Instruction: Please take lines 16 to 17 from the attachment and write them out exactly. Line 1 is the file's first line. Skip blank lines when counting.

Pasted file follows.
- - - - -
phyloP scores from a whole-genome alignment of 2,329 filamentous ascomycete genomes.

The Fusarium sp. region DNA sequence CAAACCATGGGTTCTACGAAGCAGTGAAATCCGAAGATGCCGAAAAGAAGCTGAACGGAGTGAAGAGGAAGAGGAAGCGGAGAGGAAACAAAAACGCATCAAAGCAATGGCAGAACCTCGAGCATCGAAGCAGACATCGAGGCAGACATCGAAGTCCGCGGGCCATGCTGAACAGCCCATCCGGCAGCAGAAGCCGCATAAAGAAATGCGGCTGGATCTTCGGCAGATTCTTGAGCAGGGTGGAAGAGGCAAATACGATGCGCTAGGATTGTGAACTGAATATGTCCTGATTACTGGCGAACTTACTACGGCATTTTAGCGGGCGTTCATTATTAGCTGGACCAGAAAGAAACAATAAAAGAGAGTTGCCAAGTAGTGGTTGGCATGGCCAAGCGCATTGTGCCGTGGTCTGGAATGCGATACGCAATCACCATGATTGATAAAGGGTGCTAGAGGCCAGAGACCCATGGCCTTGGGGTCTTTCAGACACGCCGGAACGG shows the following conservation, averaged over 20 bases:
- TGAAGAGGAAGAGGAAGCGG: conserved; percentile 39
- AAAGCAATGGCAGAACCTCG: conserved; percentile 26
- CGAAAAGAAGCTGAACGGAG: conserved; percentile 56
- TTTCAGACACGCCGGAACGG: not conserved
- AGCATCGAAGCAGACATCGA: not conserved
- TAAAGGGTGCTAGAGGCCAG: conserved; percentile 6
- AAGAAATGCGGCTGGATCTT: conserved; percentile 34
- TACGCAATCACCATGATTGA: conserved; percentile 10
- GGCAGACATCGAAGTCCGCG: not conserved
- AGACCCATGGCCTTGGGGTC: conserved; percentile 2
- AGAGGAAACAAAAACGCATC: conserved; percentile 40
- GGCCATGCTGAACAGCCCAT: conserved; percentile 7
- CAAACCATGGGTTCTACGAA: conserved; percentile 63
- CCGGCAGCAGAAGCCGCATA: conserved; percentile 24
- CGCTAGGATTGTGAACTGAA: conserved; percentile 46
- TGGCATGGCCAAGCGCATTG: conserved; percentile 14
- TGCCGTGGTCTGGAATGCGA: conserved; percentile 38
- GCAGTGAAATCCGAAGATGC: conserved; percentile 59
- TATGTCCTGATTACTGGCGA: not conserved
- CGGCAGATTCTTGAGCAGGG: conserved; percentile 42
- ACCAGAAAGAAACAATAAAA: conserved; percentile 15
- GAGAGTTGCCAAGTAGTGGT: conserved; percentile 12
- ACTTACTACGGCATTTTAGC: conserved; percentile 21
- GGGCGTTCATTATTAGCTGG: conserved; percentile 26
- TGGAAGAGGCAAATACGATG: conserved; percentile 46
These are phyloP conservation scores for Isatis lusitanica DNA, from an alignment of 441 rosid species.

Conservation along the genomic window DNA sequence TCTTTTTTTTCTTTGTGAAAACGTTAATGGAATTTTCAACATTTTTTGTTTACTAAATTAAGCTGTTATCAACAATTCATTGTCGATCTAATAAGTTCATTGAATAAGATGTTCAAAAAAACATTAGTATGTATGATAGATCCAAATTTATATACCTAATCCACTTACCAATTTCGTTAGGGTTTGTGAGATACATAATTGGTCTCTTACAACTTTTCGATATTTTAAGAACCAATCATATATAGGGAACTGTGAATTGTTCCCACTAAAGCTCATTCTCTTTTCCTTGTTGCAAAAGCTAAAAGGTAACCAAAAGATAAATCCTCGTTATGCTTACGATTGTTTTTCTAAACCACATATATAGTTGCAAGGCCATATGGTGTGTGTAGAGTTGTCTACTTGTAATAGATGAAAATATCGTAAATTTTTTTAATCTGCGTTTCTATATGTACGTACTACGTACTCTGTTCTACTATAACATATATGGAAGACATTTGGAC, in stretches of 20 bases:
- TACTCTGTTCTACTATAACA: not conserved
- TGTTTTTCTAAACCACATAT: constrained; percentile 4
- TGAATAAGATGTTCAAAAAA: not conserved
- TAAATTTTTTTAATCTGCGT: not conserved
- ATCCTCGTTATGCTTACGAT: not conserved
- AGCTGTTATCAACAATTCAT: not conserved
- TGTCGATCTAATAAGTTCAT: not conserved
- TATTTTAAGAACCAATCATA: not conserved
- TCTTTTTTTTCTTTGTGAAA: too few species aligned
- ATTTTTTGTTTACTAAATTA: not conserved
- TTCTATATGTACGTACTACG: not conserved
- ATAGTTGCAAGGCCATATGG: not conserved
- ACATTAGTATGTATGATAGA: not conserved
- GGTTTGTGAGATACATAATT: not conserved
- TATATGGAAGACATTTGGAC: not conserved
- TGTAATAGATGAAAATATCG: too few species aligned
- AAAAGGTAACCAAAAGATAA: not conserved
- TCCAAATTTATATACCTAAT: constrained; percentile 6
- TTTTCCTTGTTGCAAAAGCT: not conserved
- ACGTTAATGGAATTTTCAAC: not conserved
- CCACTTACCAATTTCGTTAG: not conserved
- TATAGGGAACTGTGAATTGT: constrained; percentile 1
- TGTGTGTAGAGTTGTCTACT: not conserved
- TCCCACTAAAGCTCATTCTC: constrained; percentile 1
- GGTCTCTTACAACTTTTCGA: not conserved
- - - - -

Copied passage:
- CCGGCAGCAGAAGCCGCATA: conserved; percentile 24
- CGCTAGGATTGTGAACTGAA: conserved; percentile 46